G59 commissioning explained

So “what actually happens during G59 commissioning” is a question I was asked earlier this week.  It came up, as we had been doing exactly that, deep in the bowels of Kings Cross Station.

Engineering Recommendation G59 is published by the Electricity Networks Association (ENA) and has the snappy title, Recommendations for the connection of generating plant to the distribution systems of licensed distribution network operators (DNOs).  G59 sets out guidance for connecting larger embedded generators onto the network and is used as the template to manage the design and testing of the connection interface of bigger plants, such as that at Kings Cross.

A G59 relay is a device that controls a contactor (a large relay), that sits between the PV system and the connection to the grid. In many ways, the G59 relay mimics what the inverter does; it sits monitoring the grid voltage and frequency - and if it detects a fault, it de-energises the contactor – disconnecting the PV system from the grid.

G59 commissioning is the term often used to describe the process of testing and commissioning the G59 relay itself, though the actual process usually involves a whole sequence of inspection and test procedures across the wider PV system.  Many firms employ an outside contractor to do the tests on the G59 relay – at Sundog we are fortunate that we have the experience to do it ourselves. At Kings Cross, this was a two stage process: day-one, doing preliminary tests; and day-two, doing formal witnessed tests in front of an engineer from the DNO and client.

To test the G59 system we disconnect the normal “sense” feed to the G59 relay and instead temporarily connect it to a device which can simulate grid faults – injecting variations in voltage and frequency and ensuring that the G59 correctly identifies these variations.  Not only do we carefully measure the voltage and frequency values at which the G59 relay trips – we also measure the amount of time it takes to react and respond. The exact settings programmed into the G59 relay are described in G59 itself, but are also confirmed (and in some cases tweaked) by the DNO.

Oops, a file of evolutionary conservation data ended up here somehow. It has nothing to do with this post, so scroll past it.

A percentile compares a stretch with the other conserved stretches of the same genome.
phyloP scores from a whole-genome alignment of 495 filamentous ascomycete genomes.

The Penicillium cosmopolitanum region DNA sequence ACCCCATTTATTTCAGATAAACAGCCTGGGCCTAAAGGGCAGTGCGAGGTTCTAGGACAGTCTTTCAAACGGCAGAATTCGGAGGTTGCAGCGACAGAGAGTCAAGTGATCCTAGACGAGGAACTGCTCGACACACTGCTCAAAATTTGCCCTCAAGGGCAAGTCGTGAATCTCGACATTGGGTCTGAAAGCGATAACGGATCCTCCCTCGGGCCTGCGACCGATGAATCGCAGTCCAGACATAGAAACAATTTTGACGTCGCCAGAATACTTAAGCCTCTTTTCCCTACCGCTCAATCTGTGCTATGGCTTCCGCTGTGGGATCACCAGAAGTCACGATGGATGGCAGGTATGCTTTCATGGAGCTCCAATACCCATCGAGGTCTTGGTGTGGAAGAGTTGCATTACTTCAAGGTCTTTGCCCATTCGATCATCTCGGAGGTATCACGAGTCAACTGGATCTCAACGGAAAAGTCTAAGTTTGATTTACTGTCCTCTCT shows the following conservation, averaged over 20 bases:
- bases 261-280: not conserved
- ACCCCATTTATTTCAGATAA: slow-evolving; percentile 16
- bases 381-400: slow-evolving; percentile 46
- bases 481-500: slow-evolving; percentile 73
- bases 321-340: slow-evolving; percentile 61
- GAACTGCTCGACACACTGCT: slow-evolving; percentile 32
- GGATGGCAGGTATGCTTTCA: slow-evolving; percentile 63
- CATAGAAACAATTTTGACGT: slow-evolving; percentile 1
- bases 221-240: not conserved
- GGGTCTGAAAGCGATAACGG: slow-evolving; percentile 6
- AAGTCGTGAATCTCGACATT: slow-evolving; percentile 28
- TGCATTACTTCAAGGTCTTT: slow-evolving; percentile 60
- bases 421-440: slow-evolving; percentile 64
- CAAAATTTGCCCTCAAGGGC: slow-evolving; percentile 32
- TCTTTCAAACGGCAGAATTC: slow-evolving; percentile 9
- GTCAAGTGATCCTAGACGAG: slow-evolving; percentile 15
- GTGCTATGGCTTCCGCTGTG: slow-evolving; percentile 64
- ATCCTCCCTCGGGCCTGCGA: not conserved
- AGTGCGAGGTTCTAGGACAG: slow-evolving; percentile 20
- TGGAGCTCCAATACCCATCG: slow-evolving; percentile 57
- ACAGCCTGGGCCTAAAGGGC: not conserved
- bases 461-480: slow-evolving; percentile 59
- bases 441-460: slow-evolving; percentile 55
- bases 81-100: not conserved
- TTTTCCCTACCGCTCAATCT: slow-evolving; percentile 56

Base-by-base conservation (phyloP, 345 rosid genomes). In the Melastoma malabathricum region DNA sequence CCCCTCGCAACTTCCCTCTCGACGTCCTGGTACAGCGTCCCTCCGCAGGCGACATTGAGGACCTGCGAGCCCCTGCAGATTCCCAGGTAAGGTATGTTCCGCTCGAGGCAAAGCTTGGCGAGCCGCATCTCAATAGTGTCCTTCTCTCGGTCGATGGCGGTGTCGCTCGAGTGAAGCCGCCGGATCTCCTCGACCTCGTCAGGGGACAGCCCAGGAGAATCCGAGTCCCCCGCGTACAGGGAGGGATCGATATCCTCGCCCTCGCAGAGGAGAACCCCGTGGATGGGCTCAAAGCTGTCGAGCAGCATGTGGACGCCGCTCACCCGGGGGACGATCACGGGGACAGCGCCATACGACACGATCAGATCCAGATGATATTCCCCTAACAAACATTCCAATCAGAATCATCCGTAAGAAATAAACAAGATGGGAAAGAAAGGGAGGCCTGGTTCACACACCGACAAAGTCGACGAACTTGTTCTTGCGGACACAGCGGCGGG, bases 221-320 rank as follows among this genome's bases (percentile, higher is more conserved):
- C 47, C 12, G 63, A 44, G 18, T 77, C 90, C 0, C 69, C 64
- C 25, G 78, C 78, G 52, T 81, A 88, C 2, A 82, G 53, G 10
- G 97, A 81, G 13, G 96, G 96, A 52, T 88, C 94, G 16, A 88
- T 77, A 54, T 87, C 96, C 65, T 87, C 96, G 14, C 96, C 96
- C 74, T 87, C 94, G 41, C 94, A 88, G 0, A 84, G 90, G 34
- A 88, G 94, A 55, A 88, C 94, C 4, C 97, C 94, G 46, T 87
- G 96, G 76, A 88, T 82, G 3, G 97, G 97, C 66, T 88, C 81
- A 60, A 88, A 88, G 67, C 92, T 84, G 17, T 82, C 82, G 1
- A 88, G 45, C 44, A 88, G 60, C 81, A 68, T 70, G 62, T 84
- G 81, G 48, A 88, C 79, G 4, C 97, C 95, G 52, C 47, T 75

We normally start with the voltage tests, the sequence of carefully going through these can take a while – as we have two-stage under and over voltage settings to check on each of the three phases (that’s 12 tests).  We usually repeat each test three times, including checking to ensure that the trip voltage is correct and that the time response is as expected. 

Once the voltage tests are completed, we then move onto the frequency tests.  These are normally quicker as we don’t need to do separate tests on each phase.  Once this is complete we normally finish the injection tests by doing a vector shift test – forcing a step change in phase angle across the phases and making sure that the relay identifies and reacts to the step.

Now the above only describes part of the process – there is a whole lot more that goes on, broadly summarised as the DNO checking they are happy with the design and connection arrangements.   We got a clean bill of health at Kings Cross – and as I type, the system is at last pumping solar electricity into the grid.